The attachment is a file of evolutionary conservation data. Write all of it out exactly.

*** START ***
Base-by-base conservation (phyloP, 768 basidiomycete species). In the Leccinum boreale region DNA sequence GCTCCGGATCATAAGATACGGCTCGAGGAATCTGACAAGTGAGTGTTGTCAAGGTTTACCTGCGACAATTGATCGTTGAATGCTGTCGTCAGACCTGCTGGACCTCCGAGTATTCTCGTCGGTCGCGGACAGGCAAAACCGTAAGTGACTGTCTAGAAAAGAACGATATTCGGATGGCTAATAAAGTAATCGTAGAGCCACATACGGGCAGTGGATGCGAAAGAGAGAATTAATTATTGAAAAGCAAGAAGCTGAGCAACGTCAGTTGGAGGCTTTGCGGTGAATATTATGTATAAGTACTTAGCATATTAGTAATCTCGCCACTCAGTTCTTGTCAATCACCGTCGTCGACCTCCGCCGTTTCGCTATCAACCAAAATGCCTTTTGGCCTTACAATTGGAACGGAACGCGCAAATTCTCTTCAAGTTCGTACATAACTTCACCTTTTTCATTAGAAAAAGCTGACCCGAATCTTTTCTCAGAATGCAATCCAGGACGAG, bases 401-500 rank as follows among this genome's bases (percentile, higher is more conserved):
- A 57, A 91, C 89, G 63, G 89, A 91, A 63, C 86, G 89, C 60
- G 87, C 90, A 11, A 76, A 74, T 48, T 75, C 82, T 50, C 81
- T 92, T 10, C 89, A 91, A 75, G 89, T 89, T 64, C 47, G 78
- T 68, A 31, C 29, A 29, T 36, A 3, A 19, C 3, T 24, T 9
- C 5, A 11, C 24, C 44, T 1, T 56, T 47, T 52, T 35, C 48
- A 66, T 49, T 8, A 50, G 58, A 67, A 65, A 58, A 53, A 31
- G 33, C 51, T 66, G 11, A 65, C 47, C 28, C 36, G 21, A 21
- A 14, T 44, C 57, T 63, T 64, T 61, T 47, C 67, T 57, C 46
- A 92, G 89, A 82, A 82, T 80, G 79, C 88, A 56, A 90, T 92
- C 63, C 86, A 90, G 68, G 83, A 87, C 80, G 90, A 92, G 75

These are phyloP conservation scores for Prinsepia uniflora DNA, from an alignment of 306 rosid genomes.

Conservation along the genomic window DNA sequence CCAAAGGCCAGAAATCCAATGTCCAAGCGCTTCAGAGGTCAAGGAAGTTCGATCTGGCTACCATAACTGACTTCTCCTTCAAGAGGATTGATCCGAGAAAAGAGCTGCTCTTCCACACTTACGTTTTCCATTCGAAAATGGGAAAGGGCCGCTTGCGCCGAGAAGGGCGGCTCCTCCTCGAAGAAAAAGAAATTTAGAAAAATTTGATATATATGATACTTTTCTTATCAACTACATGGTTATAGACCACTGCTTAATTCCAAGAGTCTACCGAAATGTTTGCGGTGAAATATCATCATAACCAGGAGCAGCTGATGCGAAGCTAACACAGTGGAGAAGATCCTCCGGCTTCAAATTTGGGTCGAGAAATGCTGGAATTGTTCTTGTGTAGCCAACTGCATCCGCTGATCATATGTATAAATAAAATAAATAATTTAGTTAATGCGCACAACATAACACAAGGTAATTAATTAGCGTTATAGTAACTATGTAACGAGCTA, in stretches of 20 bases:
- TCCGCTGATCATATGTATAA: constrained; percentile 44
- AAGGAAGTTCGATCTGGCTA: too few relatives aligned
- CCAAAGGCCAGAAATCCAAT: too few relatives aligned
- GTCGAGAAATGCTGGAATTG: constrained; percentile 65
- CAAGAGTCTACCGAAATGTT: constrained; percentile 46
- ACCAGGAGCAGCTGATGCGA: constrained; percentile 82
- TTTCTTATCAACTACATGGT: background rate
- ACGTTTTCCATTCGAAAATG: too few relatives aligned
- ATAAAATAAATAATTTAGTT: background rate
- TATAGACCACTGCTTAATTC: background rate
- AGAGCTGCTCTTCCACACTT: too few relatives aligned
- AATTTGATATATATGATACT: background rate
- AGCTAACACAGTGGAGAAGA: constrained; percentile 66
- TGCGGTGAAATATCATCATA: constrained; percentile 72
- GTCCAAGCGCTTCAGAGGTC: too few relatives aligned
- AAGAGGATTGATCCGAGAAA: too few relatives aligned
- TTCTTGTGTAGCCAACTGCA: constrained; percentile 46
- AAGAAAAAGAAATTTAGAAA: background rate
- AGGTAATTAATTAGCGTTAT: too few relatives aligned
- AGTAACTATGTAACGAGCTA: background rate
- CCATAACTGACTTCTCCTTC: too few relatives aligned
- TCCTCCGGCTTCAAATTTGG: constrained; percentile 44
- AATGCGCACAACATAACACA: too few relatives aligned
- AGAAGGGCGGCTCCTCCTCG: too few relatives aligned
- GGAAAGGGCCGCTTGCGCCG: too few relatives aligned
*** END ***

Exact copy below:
Base-by-base conservation (phyloP, 768 basidiomycete species). In the Leccinum boreale region DNA sequence GCTCCGGATCATAAGATACGGCTCGAGGAATCTGACAAGTGAGTGTTGTCAAGGTTTACCTGCGACAATTGATCGTTGAATGCTGTCGTCAGACCTGCTGGACCTCCGAGTATTCTCGTCGGTCGCGGACAGGCAAAACCGTAAGTGACTGTCTAGAAAAGAACGATATTCGGATGGCTAATAAAGTAATCGTAGAGCCACATACGGGCAGTGGATGCGAAAGAGAGAATTAATTATTGAAAAGCAAGAAGCTGAGCAACGTCAGTTGGAGGCTTTGCGGTGAATATTATGTATAAGTACTTAGCATATTAGTAATCTCGCCACTCAGTTCTTGTCAATCACCGTCGTCGACCTCCGCCGTTTCGCTATCAACCAAAATGCCTTTTGGCCTTACAATTGGAACGGAACGCGCAAATTCTCTTCAAGTTCGTACATAACTTCACCTTTTTCATTAGAAAAAGCTGACCCGAATCTTTTCTCAGAATGCAATCCAGGACGAG, bases 401-500 rank as follows among this genome's bases (percentile, higher is more conserved):
- A 57, A 91, C 89, G 63, G 89, A 91, A 63, C 86, G 89, C 60
- G 87, C 90, A 11, A 76, A 74, T 48, T 75, C 82, T 50, C 81
- T 92, T 10, C 89, A 91, A 75, G 89, T 89, T 64, C 47, G 78
- T 68, A 31, C 29, A 29, T 36, A 3, A 19, C 3, T 24, T 9
- C 5, A 11, C 24, C 44, T 1, T 56, T 47, T 52, T 35, C 48
- A 66, T 49, T 8, A 50, G 58, A 67, A 65, A 58, A 53, A 31
- G 33, C 51, T 66, G 11, A 65, C 47, C 28, C 36, G 21, A 21
- A 14, T 44, C 57, T 63, T 64, T 61, T 47, C 67, T 57, C 46
- A 92, G 89, A 82, A 82, T 80, G 79, C 88, A 56, A 90, T 92
- C 63, C 86, A 90, G 68, G 83, A 87, C 80, G 90, A 92, G 75

These are phyloP conservation scores for Prinsepia uniflora DNA, from an alignment of 306 rosid genomes.

Conservation along the genomic window DNA sequence CCAAAGGCCAGAAATCCAATGTCCAAGCGCTTCAGAGGTCAAGGAAGTTCGATCTGGCTACCATAACTGACTTCTCCTTCAAGAGGATTGATCCGAGAAAAGAGCTGCTCTTCCACACTTACGTTTTCCATTCGAAAATGGGAAAGGGCCGCTTGCGCCGAGAAGGGCGGCTCCTCCTCGAAGAAAAAGAAATTTAGAAAAATTTGATATATATGATACTTTTCTTATCAACTACATGGTTATAGACCACTGCTTAATTCCAAGAGTCTACCGAAATGTTTGCGGTGAAATATCATCATAACCAGGAGCAGCTGATGCGAAGCTAACACAGTGGAGAAGATCCTCCGGCTTCAAATTTGGGTCGAGAAATGCTGGAATTGTTCTTGTGTAGCCAACTGCATCCGCTGATCATATGTATAAATAAAATAAATAATTTAGTTAATGCGCACAACATAACACAAGGTAATTAATTAGCGTTATAGTAACTATGTAACGAGCTA, in stretches of 20 bases:
- TCCGCTGATCATATGTATAA: constrained; percentile 44
- AAGGAAGTTCGATCTGGCTA: too few relatives aligned
- CCAAAGGCCAGAAATCCAAT: too few relatives aligned
- GTCGAGAAATGCTGGAATTG: constrained; percentile 65
- CAAGAGTCTACCGAAATGTT: constrained; percentile 46
- ACCAGGAGCAGCTGATGCGA: constrained; percentile 82
- TTTCTTATCAACTACATGGT: background rate
- ACGTTTTCCATTCGAAAATG: too few relatives aligned
- ATAAAATAAATAATTTAGTT: background rate
- TATAGACCACTGCTTAATTC: background rate
- AGAGCTGCTCTTCCACACTT: too few relatives aligned
- AATTTGATATATATGATACT: background rate
- AGCTAACACAGTGGAGAAGA: constrained; percentile 66
- TGCGGTGAAATATCATCATA: constrained; percentile 72
- GTCCAAGCGCTTCAGAGGTC: too few relatives aligned
- AAGAGGATTGATCCGAGAAA: too few relatives aligned
- TTCTTGTGTAGCCAACTGCA: constrained; percentile 46
- AAGAAAAAGAAATTTAGAAA: background rate
- AGGTAATTAATTAGCGTTAT: too few relatives aligned
- AGTAACTATGTAACGAGCTA: background rate
- CCATAACTGACTTCTCCTTC: too few relatives aligned
- TCCTCCGGCTTCAAATTTGG: constrained; percentile 44
- AATGCGCACAACATAACACA: too few relatives aligned
- AGAAGGGCGGCTCCTCCTCG: too few relatives aligned
- GGAAAGGGCCGCTTGCGCCG: too few relatives aligned